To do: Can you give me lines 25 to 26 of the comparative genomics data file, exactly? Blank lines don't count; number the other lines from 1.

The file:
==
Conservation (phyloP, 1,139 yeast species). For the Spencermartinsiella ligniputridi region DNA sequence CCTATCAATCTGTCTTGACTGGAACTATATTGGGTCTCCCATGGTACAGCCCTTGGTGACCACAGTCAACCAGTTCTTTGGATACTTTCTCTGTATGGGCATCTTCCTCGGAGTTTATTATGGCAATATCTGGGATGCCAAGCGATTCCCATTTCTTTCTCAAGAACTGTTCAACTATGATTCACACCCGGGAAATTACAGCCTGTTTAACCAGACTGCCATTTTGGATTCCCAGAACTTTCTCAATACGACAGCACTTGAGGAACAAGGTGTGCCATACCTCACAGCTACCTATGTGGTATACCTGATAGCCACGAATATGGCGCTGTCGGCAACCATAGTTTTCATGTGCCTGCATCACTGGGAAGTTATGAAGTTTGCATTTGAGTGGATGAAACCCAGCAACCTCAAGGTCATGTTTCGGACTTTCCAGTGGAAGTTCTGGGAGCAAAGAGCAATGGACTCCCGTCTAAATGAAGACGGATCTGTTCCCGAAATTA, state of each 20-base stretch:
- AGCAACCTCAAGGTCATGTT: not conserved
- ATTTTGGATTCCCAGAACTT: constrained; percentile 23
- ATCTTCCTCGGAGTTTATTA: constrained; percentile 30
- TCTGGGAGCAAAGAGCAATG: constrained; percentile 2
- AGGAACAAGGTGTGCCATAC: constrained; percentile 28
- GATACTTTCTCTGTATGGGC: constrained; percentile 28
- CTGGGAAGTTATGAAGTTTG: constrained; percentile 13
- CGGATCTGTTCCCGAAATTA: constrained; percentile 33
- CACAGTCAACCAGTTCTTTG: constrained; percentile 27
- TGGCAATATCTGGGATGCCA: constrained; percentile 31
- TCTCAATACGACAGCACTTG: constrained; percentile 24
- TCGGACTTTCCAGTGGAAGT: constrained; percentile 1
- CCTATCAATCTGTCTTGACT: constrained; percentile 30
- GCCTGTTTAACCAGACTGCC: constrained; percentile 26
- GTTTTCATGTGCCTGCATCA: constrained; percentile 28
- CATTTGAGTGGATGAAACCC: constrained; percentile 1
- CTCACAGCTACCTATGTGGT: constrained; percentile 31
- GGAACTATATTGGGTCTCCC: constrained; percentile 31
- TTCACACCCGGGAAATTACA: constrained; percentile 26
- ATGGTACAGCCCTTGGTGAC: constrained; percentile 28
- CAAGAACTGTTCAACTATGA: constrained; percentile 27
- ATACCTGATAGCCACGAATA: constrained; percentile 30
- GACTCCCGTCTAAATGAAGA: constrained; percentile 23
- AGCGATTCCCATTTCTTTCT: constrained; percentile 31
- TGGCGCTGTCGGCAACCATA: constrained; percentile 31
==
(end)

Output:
- AGCGATTCCCATTTCTTTCT: constrained; percentile 31
- TGGCGCTGTCGGCAACCATA: constrained; percentile 31